[Durham] Calling C code from Java
richm at oldelvet.org.uk
Sun Sep 9 10:46:18 UTC 2012
On 04/09/2012 22:32, Oliver Burnett-Hall wrote:
> On 4 September 2012 15:03, Martin Ward <martin at gkc.org.uk> wrote:
>> I am looking into converting Assembler and COBOL code into Java:
>> for which there are two main problems:
> From the problems you've got, and the possible solutions you are
> suggesting, it sounds to me that you're still trying to program in a
> procedural language, rather than getting into the Java mindset.
>> (1) Data types: in assembler, any data can be used in any operation
>> regardless of type. In COBOL, all data is typed, but an area of memory
>> can be "redefined" as two or more different types (similar to C's union).
>> In Java, all data has a single type and cannot be recast or unioned.
>> The workaround for this is to determine the "main" type for each data item,
>> and declare it as that type, then develop conversion functions
>> for when the program wants to apply a different operation on a type
>> (eg convert a number to a string of bytes, or vice-versa).
> A more OO solution to this would be to create different classes for
> each of the possible types, and then either define polymorphic
> functions that accept arguments of each type, or make the classes
> implement the same interface so that they have the same methods and
> accessor functions.
> There will be an increased overhead from using classes instead of
> primitive types but, unless you're in a highly performance critical
> section of code, it usually doesn't make a great deal of difference.
There's not much I can add to Olly's suggestions. Some of your decisions
will undoubtedly come down to how much interoperability with legacy
assembler/COBOL you need to retain.
I don't think you would get away with trying to get a byte for byte
mapping between java and legacy representations of types for in-memory
representations. Sure you would be able to manage it whilst calling
between languages using jna. If you can live with just converting when
calling between the two then using a polymorphic library that will do
type conversions as required might work.
If you need to interoperate on byte representation in-memory then the
other option to consider would be developing a jni interface that
represents your datatypes. From that you could convert the business
logic into java. Note I haven't tried this so I'm going from theory here
not practical experience.
>> (2) Pointers: specifically pointer arithmetic. Java only has a limited
>> form of pointers (references) with no pointer arithmetic or way to get
>> the address of a data item, or convert a number to an address.
>> The workaround here would be to pass a reference to the data to
>> a C function which returns an integer. The integer being simply
>> the address that the function was passed. Dereferencing a pointer
>> stored in an integer would word in the same way: pass an integer
>> to a C function which returns a pointer to the data (with the pointer
>> being simply the integer which was passed).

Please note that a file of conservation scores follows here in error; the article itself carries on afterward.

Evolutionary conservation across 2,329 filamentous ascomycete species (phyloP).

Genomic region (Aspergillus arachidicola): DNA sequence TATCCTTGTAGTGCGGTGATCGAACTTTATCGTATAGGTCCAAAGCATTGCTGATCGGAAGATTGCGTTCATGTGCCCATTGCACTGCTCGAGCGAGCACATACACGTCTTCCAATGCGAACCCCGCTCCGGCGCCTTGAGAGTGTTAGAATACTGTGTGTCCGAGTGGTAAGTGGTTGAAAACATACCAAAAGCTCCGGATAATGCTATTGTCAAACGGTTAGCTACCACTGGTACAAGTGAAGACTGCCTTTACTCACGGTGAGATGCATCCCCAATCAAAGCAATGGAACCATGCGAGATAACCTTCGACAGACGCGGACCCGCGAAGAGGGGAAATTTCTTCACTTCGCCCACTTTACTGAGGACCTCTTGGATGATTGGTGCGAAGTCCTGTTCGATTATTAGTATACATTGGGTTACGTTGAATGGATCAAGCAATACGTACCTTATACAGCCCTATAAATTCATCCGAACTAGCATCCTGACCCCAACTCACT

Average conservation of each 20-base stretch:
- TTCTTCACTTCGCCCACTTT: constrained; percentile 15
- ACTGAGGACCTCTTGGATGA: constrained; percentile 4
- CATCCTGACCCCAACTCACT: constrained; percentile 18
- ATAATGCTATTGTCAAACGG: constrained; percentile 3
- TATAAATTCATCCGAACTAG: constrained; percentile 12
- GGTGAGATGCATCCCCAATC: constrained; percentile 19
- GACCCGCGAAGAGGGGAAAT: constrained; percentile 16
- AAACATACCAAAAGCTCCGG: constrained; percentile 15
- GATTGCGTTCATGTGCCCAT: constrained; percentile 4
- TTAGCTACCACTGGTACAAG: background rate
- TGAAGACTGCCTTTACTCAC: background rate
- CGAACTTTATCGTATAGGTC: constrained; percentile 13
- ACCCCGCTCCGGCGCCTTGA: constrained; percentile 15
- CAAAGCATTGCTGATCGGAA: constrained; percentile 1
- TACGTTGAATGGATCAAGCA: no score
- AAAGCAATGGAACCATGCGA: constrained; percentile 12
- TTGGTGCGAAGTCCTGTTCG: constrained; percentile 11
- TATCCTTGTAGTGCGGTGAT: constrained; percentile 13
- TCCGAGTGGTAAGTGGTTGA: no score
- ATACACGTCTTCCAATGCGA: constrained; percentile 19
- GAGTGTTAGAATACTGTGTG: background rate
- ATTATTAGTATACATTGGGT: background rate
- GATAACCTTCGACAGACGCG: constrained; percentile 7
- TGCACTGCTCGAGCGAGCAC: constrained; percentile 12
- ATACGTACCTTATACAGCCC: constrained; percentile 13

>> One problem here is that Java may not lay out data in memory
>> in an exact sequence: for assembler to C conversion we had
>> to put all the data into one large struct which was defined as packed.
>> This ensured that an offset from the address of one data item
>> would pick up the right data. In Java this may be more difficult.
>> Another problem is garbage collection: the Java garbage collector
>> might move data around and invalidate all the "fake pointers".
>> We might have to define any data we want to take the address of
>> on the "C side" of the boundary.
> Java certainly doesn't do pointer arithmetic and what you're
> suggesting sounds very scary and error prone.
> There are a couple of ways of accessing memory, such as the
> ByteBuffer, but I know almost nothing about these. Why are you
> needing to do this type of memory manipulation? Is there any way you
> could avoid getting so close to the bare metal?
Truly scary to try to get that right.
Given that I have some past insights into what you (Martin) may be
trying to do then...
Assuming that you can get rid of the legacy code altogether then why not
do an initial simple conversion from legacy to new using a virtual
machine/memory class that basically uses an array as backing store. Your
translated code would then access that backing store at runtime.
If you needed interop with legacy code you might even be able to develop
a JNI version that uses the real memory as backing store. But I'd do
that later once the concept is proven.
Then when you start refactoring the code you can develop high level
object abstractions that hold their own state but also reference the
original backing store to (a) check that no-one else has changed the
data i.e. your refactoring was a bit wrong; and (b) provide interop into
you can safely drop the old representation.
A lot of this assumes that performance/memory usage isn't an issue.
There's some ideas anyway. A lot of it really does depend on how your
new code needs to interoperate.
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